309Write - What Does A Copy Editor Do?

What Does A Copy Editor Do?

 A copy editor goes over your work, corrects style errors and also makes sure there are no grammatical errors or spelling.  In some cases, especially when you are first starting out, the copy editor will rewrite certain parts of your story.  They will make sure that the article makes sense and conforms with the media for which it is written. 

 Many papers today are asking writers to do their own copy editing.  This is the same when it comes to some online venues.  As news and entertainment media are trying to trim their budgets, many are cutting out copy editing as much as possible. 

 A rival newspaper to the one for which I work is now asking reporters to do their own copy editing for any weekend stories.  This is expected to increase over time as the newspaper is down in circulation and has laid off a great deal of their staff.   It is good for any writer who wants a career in journalism to know about copy editing  not only for the sake of the media for which they write, but also as a way to make their own articles look more professional. 

 Copy editors also will give a title to an article.  While you may like a certain title, it may not be catchy enough or fit with the publication.  A great deal of the job of a copy editor is to make sure that the article catches the eye of the reader. 

 There are several avenues that a journalist can take when they want to move up in the career field.  While some prefer just to write and seek out better assignments, others enjoy editing.  If you have a good eye for detail, you may consider copy editing your own work and pursuing this field.  This is one career in journalism that pays well and can be used for many other purposes.  You can move up this ladder and eventually become an editor or even the editor in chief of the paper.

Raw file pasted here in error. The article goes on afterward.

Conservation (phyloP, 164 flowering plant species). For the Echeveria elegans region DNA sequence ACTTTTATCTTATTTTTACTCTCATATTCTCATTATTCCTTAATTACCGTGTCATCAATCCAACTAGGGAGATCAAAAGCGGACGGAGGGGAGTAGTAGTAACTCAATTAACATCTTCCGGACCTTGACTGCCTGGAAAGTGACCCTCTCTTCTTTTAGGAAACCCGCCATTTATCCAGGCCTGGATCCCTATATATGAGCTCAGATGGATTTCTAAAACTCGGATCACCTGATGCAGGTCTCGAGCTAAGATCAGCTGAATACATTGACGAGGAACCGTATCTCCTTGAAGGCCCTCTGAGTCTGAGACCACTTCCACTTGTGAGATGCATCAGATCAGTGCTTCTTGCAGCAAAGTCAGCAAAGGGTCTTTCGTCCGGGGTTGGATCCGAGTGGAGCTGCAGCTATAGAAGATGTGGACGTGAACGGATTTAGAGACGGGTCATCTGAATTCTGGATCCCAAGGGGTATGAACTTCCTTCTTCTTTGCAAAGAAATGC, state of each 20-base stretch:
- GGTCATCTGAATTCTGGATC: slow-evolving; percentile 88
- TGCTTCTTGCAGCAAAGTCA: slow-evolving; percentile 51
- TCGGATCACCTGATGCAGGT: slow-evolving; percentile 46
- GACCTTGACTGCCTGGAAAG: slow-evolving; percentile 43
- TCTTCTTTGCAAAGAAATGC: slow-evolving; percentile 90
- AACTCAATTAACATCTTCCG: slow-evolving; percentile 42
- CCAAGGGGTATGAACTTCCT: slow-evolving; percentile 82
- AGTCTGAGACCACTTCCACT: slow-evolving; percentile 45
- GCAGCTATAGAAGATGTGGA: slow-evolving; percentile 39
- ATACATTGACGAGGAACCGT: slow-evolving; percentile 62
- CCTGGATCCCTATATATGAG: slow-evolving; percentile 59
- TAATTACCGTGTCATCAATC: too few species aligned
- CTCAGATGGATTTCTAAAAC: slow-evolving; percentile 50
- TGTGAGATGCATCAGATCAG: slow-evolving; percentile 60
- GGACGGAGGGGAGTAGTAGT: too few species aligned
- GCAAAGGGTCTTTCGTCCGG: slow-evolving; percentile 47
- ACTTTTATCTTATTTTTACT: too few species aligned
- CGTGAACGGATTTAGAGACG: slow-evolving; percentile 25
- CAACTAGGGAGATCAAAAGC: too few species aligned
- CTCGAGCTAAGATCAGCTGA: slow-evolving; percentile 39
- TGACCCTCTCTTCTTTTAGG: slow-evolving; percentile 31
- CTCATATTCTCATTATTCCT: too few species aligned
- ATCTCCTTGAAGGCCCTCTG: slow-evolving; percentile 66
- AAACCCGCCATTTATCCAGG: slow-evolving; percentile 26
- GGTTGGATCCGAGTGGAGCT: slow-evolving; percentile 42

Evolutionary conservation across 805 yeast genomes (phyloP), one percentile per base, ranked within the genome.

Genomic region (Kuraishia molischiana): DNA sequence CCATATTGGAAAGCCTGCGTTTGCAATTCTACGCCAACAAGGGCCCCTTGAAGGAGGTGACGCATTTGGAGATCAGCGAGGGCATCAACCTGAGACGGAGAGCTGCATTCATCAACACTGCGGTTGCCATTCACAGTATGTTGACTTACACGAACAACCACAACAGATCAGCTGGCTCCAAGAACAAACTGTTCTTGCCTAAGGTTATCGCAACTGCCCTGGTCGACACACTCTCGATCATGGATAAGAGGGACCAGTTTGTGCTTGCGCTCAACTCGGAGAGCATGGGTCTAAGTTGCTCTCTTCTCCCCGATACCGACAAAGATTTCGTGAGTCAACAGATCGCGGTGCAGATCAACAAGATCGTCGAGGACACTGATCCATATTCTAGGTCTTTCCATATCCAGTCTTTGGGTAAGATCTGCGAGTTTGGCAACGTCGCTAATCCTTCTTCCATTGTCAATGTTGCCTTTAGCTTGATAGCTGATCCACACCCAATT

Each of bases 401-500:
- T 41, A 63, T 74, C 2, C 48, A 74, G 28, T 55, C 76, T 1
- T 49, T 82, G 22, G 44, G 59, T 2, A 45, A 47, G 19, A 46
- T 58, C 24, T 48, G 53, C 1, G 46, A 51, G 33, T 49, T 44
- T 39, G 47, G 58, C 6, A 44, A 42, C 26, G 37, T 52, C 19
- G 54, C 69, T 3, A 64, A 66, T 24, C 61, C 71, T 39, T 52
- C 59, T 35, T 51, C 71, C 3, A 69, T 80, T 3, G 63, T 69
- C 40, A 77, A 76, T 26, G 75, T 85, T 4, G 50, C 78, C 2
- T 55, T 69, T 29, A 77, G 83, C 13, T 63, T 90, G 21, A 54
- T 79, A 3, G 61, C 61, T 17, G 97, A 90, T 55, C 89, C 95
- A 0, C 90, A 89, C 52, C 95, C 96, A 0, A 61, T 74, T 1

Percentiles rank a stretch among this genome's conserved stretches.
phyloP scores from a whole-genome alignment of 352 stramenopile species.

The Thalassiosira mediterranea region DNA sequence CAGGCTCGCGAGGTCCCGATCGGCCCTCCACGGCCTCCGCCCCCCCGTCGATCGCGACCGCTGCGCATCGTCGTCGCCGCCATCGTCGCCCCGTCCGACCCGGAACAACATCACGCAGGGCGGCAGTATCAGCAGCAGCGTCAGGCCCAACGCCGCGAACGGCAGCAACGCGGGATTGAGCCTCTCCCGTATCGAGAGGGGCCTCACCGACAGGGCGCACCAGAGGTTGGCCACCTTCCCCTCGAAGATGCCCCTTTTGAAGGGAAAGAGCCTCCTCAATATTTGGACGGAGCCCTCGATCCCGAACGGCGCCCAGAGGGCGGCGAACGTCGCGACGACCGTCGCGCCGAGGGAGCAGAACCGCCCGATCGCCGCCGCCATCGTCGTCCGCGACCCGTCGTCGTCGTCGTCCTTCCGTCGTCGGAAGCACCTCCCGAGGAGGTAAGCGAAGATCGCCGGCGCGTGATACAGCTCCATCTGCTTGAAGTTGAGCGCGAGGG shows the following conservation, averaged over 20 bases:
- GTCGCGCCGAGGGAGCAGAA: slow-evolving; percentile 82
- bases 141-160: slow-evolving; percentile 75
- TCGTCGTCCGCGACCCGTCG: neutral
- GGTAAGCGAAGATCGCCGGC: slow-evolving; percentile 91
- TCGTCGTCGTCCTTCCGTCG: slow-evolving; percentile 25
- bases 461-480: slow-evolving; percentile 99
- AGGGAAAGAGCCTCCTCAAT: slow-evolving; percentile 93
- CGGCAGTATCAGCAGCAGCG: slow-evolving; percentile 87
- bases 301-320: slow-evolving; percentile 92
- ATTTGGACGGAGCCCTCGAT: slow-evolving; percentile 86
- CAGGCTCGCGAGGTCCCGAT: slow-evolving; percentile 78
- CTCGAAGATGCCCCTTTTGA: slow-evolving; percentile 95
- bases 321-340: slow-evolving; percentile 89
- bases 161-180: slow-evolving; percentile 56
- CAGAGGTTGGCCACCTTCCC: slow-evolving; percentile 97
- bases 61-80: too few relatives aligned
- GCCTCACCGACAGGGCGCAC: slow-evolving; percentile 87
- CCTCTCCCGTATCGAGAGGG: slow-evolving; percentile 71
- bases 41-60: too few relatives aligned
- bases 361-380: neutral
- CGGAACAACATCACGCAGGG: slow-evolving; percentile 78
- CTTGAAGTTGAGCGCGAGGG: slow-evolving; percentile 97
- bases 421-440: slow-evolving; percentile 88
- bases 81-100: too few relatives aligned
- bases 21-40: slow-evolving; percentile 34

A copy editor does not only have to know good journalism skills, but also have a thorough knowledge of the style manual being used by the publication and excellent grammatical skills.  Many writers avoid details like the black plague because they tend to bog them down and can stifle creativity.  However, these details are an important aspect to putting out any sort of readable material.  All writers should learn to copy edit as much of their work as possible. 

 When you first begin writing, the articles that you write will have to be rewritten as it is difficult to get to the point where an article comes out of your head and onto paper without revisions.  As you continue to write, however, you will find that it becomes easier.  Here are a few tips on how to copy edit your own articles: 

   Check for style and make sure that it is consistent throughout the article;

  Go on a “witch hunt” and eliminate “which” when you can use “that” ;

  Proof for errors in spelling by reading each line from the end to the beginning to make sure you are not skipping over anything;

  Proof for consistency in what you are stating in your article;

  Avoid any awkward sentences or phrases;

  Avoid clichés;

  Try to come up with a title that will make readers want to read the story.

 If you do this and then read over your article again, you can copy edit your own work.  The more you get used to doing this, the better your chances are of turning in polished and professional work to your editor. 

 At the very least, be sure to check your facts, name spellings and read over your piece for any errors in grammar or spelling before turning it in to your editor.  If you habitually turn in sloppy pieces of material that make the copy editor work overtime, you can end up losing your job.  Sure, you are under the gun and need to make a deadline.  But that is no excuse for turning in work that is full of errors. 

 

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